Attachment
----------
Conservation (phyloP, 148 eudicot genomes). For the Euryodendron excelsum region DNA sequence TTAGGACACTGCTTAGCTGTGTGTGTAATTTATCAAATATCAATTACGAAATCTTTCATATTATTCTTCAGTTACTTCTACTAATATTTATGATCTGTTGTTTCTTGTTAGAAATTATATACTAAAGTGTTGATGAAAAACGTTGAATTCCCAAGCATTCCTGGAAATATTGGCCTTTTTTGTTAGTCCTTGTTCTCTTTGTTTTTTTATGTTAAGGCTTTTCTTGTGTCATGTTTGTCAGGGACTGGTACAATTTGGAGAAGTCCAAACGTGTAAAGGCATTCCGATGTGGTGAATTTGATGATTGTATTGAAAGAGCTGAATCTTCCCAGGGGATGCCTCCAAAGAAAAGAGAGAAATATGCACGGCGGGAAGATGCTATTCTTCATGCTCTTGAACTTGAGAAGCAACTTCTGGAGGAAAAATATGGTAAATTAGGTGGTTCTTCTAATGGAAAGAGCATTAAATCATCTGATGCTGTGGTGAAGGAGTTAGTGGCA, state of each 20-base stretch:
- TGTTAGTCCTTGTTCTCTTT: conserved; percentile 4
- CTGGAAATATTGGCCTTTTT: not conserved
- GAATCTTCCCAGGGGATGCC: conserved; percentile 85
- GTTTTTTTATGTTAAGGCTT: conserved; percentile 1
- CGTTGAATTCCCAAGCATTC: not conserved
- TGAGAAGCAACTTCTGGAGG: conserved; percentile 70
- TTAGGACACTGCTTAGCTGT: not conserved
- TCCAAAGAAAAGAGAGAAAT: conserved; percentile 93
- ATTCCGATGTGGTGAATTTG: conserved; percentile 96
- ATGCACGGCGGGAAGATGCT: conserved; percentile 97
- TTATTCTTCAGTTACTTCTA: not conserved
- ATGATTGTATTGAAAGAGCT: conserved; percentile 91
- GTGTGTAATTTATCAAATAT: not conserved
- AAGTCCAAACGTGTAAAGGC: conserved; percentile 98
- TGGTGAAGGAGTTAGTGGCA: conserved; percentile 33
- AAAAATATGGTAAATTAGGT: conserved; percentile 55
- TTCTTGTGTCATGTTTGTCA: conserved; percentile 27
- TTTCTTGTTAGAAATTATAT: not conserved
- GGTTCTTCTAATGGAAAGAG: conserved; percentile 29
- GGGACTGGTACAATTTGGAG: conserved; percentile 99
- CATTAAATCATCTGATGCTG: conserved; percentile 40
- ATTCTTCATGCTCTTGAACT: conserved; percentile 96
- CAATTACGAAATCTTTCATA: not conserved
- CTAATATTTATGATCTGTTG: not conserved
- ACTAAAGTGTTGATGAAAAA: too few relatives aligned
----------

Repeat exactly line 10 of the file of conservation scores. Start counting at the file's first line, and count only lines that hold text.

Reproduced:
- ATTCCGATGTGGTGAATTTG: conserved; percentile 96